Be faithful until death, and I will give you the crown of life (Revelation 2:10).
For we have come to share in Christ, if indeed we hold our original confidence firm to the end (Hebrews 3:14).
If we endure, we will also reign with him (1 Timothy 2:12).
It also not my intention to turn this article into an Arminianism vs. Calvinism debate but it is hard for me to miss the truth of what Jesus, Paul, the author of Hebrews and John all seem to agree on. This also supports the translation of present continuous in some verbs of belief, as Picirilli explains about John 3:16 and 3:36, etc. The whoever “is believing” is saved. Because the person can cease to believe at some point. The parable of the sower seems to confirm this.
But more than an area of theology this troubles me in practice. I suppose it is easy for me to say this as a pastor of a non-mega church, but I experience rejection in evangelism and failure in discipleship all the time. I’ve talked, witnessed and preached to countless people who never made a decision for Christ. And beyond this, there are two facts keeping me up at night from my 16-year ministry in Chicago: probably 90% of the teenagers that were being discipled when I was the youth pastor of my church are not actively being discipled today and the majority of people I’ve baptized (adults and teenagers alike) are not actively being discipled in a church today.
I have zero doubt that some of this is on me. I have faults and I have ignorance in the areas of witnessing and making disciples. But the Bible verses mentioned above make me realize that some of it is just the reality of how people respond to God, and not to me. Part of my goal in writing this is to get it out there for people who may feel similar. I would imagine just about every Christian who values evangelism and discipleship (which should be every Christian) gets this to some level. Even the megachurch workers and those who share the Gospel with hundreds of people each year. It just seems to me the books and blog posts and sermons and resources on these topics, even in conservative Christianity, focus primarily on success. Here is what to do to be successful. Failure or rejection may be acknowledged, but often only in passing. I feel that the New Testament gives it a thorough treatment.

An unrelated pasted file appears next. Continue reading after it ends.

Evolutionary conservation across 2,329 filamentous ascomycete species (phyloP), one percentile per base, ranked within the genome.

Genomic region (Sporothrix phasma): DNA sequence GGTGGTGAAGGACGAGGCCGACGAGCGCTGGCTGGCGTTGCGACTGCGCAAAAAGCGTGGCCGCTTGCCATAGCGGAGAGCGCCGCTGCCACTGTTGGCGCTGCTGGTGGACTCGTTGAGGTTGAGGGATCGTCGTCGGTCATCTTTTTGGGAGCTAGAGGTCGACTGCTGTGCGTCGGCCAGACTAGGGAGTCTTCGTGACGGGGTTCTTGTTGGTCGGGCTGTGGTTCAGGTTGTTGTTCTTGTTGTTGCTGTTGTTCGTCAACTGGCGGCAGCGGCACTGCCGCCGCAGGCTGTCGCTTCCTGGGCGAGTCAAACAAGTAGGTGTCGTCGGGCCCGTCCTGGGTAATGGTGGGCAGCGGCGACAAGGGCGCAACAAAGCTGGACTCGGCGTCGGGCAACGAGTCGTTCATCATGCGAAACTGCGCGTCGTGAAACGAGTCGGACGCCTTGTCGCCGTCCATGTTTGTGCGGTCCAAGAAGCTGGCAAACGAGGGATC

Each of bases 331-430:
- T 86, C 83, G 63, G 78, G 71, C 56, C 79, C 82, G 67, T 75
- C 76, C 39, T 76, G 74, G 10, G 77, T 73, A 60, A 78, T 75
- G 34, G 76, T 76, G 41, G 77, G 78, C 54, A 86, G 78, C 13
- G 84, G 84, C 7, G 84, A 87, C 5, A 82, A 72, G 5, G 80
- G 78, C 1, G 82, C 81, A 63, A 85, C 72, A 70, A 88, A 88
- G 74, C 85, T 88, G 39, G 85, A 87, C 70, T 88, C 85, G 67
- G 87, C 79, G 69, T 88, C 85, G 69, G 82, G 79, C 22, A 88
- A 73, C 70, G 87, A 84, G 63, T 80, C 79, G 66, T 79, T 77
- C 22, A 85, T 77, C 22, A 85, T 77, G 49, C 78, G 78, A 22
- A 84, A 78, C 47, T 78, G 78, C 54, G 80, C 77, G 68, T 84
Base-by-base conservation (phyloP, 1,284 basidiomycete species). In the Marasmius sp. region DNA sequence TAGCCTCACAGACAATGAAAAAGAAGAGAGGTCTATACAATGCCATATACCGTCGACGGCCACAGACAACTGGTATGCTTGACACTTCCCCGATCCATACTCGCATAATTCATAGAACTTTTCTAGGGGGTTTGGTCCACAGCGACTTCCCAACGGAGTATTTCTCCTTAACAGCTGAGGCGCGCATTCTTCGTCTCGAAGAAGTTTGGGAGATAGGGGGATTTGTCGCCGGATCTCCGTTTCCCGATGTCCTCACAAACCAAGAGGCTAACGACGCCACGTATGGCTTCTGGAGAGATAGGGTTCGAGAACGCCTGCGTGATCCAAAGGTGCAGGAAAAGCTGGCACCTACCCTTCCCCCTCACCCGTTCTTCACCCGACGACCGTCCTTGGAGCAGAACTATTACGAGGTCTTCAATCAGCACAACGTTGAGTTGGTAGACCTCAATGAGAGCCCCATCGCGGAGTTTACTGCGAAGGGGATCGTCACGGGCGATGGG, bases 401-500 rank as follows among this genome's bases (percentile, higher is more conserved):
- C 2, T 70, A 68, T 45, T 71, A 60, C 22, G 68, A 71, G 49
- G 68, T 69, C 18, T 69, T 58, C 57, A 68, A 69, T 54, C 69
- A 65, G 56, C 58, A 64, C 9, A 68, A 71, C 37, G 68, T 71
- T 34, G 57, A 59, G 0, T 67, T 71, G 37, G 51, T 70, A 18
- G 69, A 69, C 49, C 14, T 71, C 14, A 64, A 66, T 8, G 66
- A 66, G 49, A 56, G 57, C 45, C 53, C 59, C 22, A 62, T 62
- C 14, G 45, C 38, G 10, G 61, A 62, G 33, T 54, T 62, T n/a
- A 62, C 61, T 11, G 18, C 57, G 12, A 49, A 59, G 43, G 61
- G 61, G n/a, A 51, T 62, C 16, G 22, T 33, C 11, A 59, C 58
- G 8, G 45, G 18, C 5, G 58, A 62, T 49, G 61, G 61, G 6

Quite often in my life, because I’m sure God directs it this way so that he gets the glory, I feel like my experience and knowledge are so flimsy. I mean that sincerely, even as someone who writes for a website. So when I feel like I don’t know enough from my experiences to write to help people, all I know to do is interpret the Bible. That is how it should be regardless, but often it isn’t. So today, after years of frustration and failure in the two pillars of how the message of Jesus Christ impacts the world—evangelism and discipleship—I only offer a theology that is far more important than my experience.
If you feel the same or if you feel completely different, we welcome feedback below.